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15

Please do not rely on any information it contains.

15 is a composite number. In fact, it is the smallest composite number ${\displaystyle n}$ with the property that there is only one group of order ${\displaystyle n}$ (see A000001 and A050384).

Membership in core sequences

 Odd numbers ..., 9, 11, 13, 15, 17, 19, 21, ... A005408 Composite numbers ..., 10, 12, 14, 15, 16, 18, ... A002808 Semiprimes 4, 6, 9, 10, 14, 15, 21, 22, ... A001358 Partition numbers 1, 1, 2, 3, 5, 7, 11, 15, 22, ... A000041 Triangular numbers 1, 3, 6, 10, 15, 21, 28, 36, ... A000217

In Pascal's triangle, 15 occurs four times, the first two times surrounding the first occurrence of 20, with 6 on either side.

Sequences pertaining to 15

 Multiples of 15 15, 30, 45, 60, 75, 90, 105, 120, 135, 150, 165, 180, ... A008597 15-gonal numbers 1, 15, 42, 82, 135, 201, 280, 372, 477, 595, 726, 870, ... A051867 ${\displaystyle 3x+1}$ sequence starting at 15 15, 46, 23, 70, 35, 106, 53, 160, 80, 40, 20, 10, 5, 16, ... A033480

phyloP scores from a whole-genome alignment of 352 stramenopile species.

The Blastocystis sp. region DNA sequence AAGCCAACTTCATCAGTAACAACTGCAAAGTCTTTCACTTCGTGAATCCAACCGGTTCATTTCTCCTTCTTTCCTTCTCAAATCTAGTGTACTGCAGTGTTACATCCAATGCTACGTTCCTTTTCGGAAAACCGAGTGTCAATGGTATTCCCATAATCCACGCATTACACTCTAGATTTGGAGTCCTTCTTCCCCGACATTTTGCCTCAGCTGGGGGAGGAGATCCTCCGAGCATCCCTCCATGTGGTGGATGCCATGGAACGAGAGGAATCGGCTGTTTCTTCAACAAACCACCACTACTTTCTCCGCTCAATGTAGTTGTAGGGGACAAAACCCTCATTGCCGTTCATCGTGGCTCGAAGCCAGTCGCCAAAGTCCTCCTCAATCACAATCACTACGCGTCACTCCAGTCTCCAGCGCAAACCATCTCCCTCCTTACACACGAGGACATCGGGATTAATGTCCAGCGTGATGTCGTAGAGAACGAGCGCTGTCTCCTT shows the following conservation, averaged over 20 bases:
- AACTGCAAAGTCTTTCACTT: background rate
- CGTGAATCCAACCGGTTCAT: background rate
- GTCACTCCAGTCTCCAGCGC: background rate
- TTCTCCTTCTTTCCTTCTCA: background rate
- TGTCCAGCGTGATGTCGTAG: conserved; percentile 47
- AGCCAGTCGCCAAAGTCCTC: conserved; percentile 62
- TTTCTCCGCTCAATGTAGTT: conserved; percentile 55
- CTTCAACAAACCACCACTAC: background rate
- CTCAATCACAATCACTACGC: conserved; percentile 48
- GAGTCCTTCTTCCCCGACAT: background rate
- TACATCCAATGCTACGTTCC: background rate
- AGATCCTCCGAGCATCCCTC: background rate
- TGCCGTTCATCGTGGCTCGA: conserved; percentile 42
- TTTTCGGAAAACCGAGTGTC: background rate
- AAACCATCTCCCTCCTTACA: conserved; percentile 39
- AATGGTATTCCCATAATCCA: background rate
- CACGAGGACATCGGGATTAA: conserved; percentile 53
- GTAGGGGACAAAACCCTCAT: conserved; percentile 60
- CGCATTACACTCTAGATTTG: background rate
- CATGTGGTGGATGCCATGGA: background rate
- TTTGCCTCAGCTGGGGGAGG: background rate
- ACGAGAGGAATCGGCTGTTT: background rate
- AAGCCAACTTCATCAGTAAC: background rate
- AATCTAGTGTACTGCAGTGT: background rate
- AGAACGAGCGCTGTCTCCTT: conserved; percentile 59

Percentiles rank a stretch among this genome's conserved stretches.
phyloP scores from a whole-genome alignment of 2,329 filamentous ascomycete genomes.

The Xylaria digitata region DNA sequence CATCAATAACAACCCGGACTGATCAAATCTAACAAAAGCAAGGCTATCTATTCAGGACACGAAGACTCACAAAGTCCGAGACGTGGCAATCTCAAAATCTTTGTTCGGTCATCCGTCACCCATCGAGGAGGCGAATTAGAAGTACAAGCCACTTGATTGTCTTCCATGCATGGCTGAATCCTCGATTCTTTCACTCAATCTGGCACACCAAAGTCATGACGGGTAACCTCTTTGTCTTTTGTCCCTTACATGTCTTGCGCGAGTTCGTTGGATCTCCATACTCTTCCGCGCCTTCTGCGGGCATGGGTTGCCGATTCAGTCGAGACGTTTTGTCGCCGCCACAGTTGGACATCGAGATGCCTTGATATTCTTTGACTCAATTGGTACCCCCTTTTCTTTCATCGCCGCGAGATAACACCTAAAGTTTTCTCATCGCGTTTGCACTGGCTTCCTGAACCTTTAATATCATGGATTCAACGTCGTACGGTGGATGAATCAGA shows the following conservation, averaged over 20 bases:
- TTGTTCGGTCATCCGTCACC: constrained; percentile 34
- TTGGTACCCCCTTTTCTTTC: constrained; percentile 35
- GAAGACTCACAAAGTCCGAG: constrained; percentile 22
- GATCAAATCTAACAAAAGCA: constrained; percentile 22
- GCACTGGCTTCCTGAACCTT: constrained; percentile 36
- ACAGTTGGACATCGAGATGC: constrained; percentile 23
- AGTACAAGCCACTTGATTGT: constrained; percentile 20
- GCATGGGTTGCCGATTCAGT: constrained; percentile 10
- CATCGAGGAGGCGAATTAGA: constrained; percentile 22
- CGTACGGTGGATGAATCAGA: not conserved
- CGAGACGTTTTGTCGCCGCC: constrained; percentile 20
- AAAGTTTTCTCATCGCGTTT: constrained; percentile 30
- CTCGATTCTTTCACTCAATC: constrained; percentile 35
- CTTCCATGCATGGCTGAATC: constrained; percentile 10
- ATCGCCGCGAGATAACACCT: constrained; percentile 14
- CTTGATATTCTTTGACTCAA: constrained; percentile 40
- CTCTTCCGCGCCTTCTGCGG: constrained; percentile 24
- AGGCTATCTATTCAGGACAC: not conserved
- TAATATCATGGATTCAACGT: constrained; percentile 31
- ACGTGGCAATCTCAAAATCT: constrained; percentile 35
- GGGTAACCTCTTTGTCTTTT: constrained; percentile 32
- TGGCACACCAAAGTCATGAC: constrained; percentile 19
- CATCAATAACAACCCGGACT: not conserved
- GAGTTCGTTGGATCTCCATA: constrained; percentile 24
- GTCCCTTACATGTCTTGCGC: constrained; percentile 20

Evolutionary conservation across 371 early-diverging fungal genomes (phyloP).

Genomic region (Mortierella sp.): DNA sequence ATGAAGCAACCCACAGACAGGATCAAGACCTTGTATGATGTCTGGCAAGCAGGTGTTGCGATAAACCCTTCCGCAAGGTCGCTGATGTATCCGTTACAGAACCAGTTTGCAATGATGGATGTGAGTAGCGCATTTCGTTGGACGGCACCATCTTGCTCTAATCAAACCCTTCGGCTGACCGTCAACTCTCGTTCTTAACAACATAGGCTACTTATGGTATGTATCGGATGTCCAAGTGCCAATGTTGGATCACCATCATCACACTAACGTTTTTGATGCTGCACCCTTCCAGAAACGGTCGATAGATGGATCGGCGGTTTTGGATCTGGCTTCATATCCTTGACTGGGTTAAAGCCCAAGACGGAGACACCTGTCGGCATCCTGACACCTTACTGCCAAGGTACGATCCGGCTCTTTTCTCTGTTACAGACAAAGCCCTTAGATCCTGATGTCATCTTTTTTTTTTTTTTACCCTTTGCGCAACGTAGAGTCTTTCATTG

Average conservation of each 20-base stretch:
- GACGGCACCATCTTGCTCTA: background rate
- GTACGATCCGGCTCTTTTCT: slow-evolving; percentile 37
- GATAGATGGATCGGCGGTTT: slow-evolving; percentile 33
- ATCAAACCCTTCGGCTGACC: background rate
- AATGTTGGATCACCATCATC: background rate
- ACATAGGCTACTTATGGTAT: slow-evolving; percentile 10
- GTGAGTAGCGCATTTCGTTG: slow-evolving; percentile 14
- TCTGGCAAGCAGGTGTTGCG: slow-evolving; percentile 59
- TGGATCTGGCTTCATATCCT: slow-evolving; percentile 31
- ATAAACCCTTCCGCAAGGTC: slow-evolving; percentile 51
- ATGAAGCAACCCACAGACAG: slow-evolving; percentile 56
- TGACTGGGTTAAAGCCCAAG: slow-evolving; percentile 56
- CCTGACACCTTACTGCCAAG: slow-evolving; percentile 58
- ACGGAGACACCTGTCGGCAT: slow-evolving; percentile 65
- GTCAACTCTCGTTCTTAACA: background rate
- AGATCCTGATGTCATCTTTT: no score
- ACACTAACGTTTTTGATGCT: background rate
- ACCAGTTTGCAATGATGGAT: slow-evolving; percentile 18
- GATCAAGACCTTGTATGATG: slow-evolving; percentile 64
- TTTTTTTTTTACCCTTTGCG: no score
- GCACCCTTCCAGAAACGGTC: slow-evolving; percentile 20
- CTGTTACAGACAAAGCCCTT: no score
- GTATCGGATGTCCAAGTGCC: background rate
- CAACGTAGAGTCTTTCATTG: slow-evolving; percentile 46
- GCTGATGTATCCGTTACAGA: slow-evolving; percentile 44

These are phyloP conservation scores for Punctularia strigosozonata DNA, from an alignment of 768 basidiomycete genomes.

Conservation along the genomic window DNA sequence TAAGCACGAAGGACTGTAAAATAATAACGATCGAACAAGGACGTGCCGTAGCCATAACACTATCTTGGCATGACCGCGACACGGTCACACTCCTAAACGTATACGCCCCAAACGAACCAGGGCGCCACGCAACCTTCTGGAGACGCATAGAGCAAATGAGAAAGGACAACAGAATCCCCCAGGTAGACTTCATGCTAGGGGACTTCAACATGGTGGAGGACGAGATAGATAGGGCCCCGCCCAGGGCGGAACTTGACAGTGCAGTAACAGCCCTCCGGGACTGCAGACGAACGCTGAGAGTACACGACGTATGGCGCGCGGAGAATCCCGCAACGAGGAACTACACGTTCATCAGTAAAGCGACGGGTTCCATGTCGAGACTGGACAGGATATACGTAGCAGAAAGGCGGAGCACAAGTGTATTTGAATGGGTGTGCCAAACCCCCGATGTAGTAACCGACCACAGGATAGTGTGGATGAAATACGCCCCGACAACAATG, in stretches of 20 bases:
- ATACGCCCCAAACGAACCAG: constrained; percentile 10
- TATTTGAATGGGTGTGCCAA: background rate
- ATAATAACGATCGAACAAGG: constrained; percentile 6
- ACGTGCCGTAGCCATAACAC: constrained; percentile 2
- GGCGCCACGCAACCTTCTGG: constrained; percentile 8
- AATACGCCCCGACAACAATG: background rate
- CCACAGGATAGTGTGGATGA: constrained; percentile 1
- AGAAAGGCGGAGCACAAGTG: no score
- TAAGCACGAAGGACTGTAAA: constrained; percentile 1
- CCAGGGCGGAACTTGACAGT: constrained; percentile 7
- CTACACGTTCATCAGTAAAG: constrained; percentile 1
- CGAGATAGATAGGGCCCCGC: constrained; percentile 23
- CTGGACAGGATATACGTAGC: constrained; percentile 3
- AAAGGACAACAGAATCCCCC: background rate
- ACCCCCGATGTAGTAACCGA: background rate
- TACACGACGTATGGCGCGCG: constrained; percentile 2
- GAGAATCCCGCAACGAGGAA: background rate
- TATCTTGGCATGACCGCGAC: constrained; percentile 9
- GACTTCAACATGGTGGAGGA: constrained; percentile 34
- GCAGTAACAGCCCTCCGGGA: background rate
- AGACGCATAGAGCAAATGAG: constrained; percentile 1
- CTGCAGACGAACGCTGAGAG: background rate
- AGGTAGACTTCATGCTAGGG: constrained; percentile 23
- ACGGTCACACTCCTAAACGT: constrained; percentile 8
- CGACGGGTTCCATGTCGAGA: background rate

Partitions of 15

There are 176 partitions of 15.

The Goldbach representations of 15 using distinct primes are: 2 + 13 = 3 + 5 + 7.

Roots and powers of 15

In the table below, irrational numbers are given truncated to eight decimal places.

 ${\displaystyle {\sqrt {15}}}$ 3.87298334 A010472 15 2 225 ${\displaystyle {\sqrt[{3}]{15}}}$ 2.46621207 A010587 15 3 3375 ${\displaystyle {\sqrt[{4}]{15}}}$ 1.96798967 A011012 15 4 50625 ${\displaystyle {\sqrt[{5}]{15}}}$ 1.71877192 A011100 15 5 759375 ${\displaystyle {\sqrt[{6}]{15}}}$ 1.57041780 A011350 15 6 11390625 ${\displaystyle {\sqrt[{7}]{15}}}$ 1.47235670 A011351 15 7 170859375 ${\displaystyle {\sqrt[{8}]{15}}}$ 1.40285055 A011352 15 8 2562890625 ${\displaystyle {\sqrt[{9}]{15}}}$ 1.35106675 A011353 15 9 38443359375 ${\displaystyle {\sqrt[{10}]{15}}}$ 1.31101942 A011354 15 10 576650390625 ${\displaystyle {\sqrt[{11}]{15}}}$ 1.27913795 A011355 15 11 8649755859375 ${\displaystyle {\sqrt[{12}]{15}}}$ 1.25316311 A011356 15 12 129746337890625 A001024